In case you hadn’t noticed, Northfield’s blogosphere is humming (Northfield.org here, Monkey See Monkey Read here, Just Food Co-op here) with the news that Atina Diffley of Organic Farming Works will be in town this week to speak about her new book, Turn Here Sweet Corn.
Why do I say "no bullshit" in my blog post title?
She was featured on the front page of the Strib’s Variety section last week:
- Hey, soil sister: Atina Diffley
- Portrait of author Atina Diffley
- Author Atina Diffley tells a farming tale rooted in history
and the last paragraph of the main article:
The book deserves a wide audience, Dooley said. "I pray it doesn’t get pegged to a category. This is literature. It’s every woman’s story, about land use and food but also about resilience and being yourself." And even though Diffley finally caved to using cosmetics, she’s still very much herself, Dooley said. "There couldn’t be anyone more genuine. There isn’t a lick of bullshit in her."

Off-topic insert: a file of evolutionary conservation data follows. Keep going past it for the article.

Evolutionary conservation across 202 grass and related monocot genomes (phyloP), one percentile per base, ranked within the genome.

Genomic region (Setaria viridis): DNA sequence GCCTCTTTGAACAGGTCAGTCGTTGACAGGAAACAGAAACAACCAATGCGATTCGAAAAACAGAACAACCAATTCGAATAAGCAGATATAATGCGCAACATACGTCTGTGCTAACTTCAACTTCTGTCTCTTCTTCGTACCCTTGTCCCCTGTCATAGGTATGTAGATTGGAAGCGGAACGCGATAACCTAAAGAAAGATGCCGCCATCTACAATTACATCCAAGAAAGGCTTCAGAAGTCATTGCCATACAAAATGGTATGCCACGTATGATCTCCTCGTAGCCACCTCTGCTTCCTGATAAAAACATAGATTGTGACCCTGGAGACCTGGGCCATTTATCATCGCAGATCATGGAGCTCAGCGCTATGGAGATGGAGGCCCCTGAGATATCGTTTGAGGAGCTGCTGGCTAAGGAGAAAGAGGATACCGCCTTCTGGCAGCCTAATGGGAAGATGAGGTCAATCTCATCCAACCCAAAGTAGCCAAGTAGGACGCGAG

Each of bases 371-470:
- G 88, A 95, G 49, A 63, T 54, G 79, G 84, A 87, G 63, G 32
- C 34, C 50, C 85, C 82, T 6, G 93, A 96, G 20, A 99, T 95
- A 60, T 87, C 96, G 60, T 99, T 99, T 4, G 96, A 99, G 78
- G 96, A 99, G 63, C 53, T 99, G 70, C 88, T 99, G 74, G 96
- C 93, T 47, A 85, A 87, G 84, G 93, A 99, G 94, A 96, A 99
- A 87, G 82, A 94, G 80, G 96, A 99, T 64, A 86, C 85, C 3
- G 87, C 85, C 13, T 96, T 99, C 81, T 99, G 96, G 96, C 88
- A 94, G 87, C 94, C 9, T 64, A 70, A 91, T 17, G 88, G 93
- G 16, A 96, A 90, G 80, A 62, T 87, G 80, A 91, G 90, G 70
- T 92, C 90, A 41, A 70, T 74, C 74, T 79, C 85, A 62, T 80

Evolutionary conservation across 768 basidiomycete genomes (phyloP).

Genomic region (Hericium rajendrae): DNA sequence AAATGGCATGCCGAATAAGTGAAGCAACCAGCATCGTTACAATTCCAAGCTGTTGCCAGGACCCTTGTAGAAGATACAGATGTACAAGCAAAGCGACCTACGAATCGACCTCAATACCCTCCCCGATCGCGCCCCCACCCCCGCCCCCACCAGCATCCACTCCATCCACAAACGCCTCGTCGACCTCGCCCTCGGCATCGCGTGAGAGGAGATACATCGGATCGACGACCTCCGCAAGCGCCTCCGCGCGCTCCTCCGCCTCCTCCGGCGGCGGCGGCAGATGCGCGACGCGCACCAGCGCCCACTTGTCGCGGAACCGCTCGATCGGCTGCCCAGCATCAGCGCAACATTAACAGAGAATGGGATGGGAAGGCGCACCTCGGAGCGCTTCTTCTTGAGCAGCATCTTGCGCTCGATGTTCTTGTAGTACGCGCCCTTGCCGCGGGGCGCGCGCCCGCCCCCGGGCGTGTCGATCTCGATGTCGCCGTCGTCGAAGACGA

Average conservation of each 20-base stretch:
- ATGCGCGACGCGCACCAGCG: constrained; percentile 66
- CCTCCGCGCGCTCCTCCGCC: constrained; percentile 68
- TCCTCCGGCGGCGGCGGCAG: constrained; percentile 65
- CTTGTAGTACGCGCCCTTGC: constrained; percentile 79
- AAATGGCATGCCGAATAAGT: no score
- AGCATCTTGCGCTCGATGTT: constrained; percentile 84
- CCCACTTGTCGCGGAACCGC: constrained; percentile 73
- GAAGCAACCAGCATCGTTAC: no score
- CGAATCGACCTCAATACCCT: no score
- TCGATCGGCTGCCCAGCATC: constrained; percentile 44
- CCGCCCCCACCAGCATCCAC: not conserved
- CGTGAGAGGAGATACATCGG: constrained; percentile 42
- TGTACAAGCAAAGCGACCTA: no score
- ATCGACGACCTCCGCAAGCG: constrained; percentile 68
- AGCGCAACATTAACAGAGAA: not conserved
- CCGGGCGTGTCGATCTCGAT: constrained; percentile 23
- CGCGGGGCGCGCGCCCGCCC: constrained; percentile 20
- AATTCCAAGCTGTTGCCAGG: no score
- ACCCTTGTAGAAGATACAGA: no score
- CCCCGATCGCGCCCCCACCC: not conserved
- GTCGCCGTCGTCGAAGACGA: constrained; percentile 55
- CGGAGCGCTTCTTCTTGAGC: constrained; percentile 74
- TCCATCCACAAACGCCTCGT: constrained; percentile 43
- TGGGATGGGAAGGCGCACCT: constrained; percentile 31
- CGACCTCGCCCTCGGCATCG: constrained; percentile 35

I guess cuss words are aok in a family newspaper if someone is quoted using them.
Atina has at least one connection to Northfield that I know of. Her kids went to Prairie Creek Community School.
You can buy her book from Jerry Bilek at Monkey See Monkey Read bookstore in downtown Northfield.